Already the management team were pitching the Stones into the pop machine, encouraging Jagger and Jones to be tough on interviewers. Their rebel image was crucial to the campaign. It suited the band to be cynical and sarcastic when confronted with people who obviously knew nothing about them and were only interested in their long hair. Jagger and Richard could perform a demolition job on the unwary with shared in-jokes and giggles, while Charlie Watts would scowl and rebuff questions with a look of disgust. Brian Jones could be either courteous and polite or simply cut people dead. In the right circumstances, they could all charm interviewers with their humour and enthusiasm.
Some of the tension that surfaced around the Stones was due to the rivalry between Jagger and Jones. Explained Keith Richard: "There was a tussle between Brian and Mick. That was mainly Brian's hang-up, because Mick naturally came to the fore as the band grew from a R&B club band to a pop mania, chart thing. Between 1963 and 1964 Brian was very hung up about it. Mick was getting all the attention, yet Brian saw himself as the leader. Brian organized it and used to hold the bread after the gigs and pay everybody. But when Mick took over it caused Brian some upset which be never really quite got over. Jones wanted to sing as well as Mick, although his forte was the harmonica and slide guitar.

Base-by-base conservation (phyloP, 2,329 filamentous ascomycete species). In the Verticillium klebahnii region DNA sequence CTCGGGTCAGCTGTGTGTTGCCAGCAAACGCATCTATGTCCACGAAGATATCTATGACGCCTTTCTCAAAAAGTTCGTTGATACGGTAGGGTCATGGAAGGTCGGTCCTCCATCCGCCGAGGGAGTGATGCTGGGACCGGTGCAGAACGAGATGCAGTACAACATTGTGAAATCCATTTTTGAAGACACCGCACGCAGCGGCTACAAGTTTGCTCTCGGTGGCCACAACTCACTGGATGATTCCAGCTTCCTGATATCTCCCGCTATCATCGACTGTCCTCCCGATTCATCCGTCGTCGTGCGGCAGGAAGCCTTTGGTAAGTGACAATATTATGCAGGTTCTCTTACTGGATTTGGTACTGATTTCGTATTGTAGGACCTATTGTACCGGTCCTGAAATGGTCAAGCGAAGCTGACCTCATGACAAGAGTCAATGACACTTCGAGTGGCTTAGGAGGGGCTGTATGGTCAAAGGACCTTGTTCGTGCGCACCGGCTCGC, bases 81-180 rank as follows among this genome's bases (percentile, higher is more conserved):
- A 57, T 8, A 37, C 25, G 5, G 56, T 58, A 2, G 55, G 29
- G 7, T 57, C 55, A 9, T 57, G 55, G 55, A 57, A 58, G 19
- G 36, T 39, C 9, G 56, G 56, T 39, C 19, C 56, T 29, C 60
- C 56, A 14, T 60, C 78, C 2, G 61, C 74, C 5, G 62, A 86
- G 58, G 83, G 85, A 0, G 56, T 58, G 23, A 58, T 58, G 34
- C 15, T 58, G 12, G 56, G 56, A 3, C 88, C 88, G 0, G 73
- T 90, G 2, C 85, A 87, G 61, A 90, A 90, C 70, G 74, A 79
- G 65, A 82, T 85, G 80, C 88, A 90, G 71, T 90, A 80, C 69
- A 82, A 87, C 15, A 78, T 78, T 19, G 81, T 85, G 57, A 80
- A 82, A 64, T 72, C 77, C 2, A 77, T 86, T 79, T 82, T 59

"l never really wanted to be the leader," defended Jagger, "but somehow I automatically got all the attention. I bad the most recognizable features, though I didn't really know or care. Brian cared a lot, but it didn't worry me. Brian was desperate for attention. He wanted to be admired and loved...
which he was by a lot of people, but it wasn't enough for him.
Keith was my friend from way back but be was also close to Brian, which was great for the band. However there were terrible periods when everyone was against Brian, which was stupid, but then Brian was a very difficult person to get on with, which didn't help."
Brian would irritate the others with his strange quirks. He pinched money from Keith and there was even a fight over a meat pie, which resulted in Keith giving Brian. a black eye. Jones was often the favourite with many of the girls who now came flocking to Stones gigs but he still felt upstaged by the charismatic Jagger.